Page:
By JEREMY HAY
THE PRESS DEMOCRAT
At a time when newspapers are struggling economically, Cotati gadfly and former City Councilman George Barich, who seems always to be pushing against prevailing political winds in Cotati, has launched one.
The 2,700 free copies of the first issue of the Cotati Independent — billing itself as “Real News, Real People, Right Direction” — hit doorsteps this week, amplifying criticisms Barich and political allies regularly level at city leaders.
“I was urged by supporters and friends to do something about the propaganda and lies fed to the local press by our city government,” he said in an email Wednesday. “The misinformation just became too much for us to handle.”
The eight-page monthly goes after most of Barich’s favorite marks, including the city’s multimillion dollar plan to redevelop its downtown and its reliance on grant funding.
It quotes and cites Barich frequently — an article about the city budget says: “Barich went on to point out line-by-line the glaring errors he discovered …”
And its columns rail at government regulations, socialism and council actions on ethics violations and police staffing levels.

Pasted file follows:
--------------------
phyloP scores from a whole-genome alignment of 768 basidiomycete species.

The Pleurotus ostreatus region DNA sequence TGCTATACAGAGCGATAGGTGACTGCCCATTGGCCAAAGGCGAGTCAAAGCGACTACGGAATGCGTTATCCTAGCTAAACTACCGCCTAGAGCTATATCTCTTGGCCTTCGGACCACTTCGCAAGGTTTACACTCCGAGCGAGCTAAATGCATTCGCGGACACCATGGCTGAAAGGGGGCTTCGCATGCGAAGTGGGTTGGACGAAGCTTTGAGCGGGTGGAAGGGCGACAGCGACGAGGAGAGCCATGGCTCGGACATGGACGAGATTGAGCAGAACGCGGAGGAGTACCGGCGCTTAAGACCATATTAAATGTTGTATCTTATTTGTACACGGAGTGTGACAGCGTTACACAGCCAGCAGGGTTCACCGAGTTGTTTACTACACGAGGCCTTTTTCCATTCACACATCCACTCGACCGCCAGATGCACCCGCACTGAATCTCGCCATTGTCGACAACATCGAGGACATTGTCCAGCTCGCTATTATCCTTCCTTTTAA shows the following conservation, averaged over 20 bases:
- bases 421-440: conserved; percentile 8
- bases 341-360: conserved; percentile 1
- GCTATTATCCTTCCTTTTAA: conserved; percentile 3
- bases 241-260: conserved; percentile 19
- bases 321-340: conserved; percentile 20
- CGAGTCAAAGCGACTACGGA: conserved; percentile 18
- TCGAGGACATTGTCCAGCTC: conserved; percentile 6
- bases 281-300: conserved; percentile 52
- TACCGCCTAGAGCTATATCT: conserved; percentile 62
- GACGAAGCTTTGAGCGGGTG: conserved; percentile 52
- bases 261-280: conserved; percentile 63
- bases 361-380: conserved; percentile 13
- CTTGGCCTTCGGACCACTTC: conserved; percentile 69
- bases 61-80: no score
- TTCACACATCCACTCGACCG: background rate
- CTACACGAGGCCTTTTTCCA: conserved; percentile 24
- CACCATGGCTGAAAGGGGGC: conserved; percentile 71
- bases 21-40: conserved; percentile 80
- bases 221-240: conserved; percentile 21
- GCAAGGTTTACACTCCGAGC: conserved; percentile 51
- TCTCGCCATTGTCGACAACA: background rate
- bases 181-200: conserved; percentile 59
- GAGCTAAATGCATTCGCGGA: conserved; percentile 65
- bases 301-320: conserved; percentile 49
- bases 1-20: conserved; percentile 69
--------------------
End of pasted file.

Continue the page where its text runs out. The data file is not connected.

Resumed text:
Barich, who in 2009 was recalled from the council, said his goal is “to celebrate our political, economic and social diversity in Cotati” and “promote tolerance of other viewpoints.”
The broadsheet paper’s first front page presents a photograph of Mayor Janet Orchard under the headline, “Citizen Complaints of Ethics Code Violations Ignored by City Officials.”
The article, with no byline, takes the City Council to task for dismissing ethics complaints filed by Barich and others against Orchard, Councilwoman Pat Gilardi and Councilman Mark Landman.”
Orchard on Wednesday said, “Being Mayor, I see myself featured in a lot of places, so that doesn’t surprise me.”
Of the new paper, she said, “I haven’t really put that much thought into it.”
Barich and other persistent city critics, including the two people besides him who filed ethics complaints against council members, Greg Karraker and Ken Coleman, are contributors. Articles by the Pacific Research Institute, a freemarket advocacy think tank, and opponents of the Sonoma-Marin commuter rail project are also prominently featured.
“I see my role as pointing out in very factual terms what is being done right with local government and what is badly mismanaged,” Karraker said.
His targets in the first issue include a $35,000 city contract with an environmental consultant and its decision to hire a community development director.
Delivered free and sold for 25 cents at newsstands, the paper also is available at thecotatiindependent.com